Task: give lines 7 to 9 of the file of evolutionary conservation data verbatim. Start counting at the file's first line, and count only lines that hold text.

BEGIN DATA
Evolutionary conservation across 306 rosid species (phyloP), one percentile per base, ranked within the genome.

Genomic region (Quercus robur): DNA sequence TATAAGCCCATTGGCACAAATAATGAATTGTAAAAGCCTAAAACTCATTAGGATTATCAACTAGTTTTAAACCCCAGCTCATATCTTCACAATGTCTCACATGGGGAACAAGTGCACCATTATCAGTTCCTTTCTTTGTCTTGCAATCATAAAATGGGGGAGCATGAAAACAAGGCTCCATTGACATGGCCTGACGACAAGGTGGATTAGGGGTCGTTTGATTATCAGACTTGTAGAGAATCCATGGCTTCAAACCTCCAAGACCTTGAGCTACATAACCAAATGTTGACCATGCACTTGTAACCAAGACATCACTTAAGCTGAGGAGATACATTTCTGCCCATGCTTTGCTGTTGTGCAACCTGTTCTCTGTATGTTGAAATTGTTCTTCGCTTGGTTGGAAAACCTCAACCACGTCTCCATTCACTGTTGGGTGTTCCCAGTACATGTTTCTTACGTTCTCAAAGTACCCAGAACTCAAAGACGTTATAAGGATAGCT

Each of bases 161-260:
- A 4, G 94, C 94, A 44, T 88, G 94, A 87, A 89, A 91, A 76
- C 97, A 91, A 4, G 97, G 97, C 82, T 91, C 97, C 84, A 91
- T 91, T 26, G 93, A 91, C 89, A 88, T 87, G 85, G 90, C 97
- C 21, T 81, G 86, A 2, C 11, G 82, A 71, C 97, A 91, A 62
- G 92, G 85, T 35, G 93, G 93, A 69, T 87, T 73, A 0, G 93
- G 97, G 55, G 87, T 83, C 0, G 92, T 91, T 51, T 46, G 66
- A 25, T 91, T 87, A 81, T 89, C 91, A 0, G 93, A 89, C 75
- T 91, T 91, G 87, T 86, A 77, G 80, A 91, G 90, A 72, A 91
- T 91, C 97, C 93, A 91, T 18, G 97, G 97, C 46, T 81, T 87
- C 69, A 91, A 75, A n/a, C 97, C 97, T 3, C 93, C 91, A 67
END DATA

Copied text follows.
- C 21, T 81, G 86, A 2, C 11, G 82, A 71, C 97, A 91, A 62
- G 92, G 85, T 35, G 93, G 93, A 69, T 87, T 73, A 0, G 93
- G 97, G 55, G 87, T 83, C 0, G 92, T 91, T 51, T 46, G 66